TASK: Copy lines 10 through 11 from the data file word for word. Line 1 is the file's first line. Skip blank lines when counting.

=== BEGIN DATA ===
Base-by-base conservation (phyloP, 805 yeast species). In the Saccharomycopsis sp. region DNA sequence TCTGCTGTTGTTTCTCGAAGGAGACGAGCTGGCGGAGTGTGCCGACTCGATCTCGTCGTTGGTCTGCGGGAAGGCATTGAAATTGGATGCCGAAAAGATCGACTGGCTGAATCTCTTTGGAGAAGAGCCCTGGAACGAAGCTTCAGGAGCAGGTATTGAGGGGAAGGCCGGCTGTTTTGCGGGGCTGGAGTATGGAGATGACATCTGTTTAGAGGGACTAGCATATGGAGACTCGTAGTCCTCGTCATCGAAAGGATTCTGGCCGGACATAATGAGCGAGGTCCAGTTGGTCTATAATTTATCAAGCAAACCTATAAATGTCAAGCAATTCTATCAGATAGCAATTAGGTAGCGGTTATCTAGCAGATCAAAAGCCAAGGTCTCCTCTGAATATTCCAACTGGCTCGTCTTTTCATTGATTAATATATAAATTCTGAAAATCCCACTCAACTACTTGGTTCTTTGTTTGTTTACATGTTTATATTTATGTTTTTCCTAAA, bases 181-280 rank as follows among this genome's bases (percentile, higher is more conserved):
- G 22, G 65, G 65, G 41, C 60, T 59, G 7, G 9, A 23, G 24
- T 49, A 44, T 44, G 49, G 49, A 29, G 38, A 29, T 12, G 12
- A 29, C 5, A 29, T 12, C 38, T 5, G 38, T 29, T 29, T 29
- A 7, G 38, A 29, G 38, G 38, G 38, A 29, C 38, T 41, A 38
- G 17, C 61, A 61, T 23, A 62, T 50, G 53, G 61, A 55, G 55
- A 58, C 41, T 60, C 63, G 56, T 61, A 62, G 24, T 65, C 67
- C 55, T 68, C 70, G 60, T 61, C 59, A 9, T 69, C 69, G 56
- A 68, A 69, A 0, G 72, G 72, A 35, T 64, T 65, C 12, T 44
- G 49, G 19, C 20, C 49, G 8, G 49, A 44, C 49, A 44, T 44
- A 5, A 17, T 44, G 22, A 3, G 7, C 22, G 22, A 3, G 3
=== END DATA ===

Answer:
- G 49, G 19, C 20, C 49, G 8, G 49, A 44, C 49, A 44, T 44
- A 5, A 17, T 44, G 22, A 3, G 7, C 22, G 22, A 3, G 3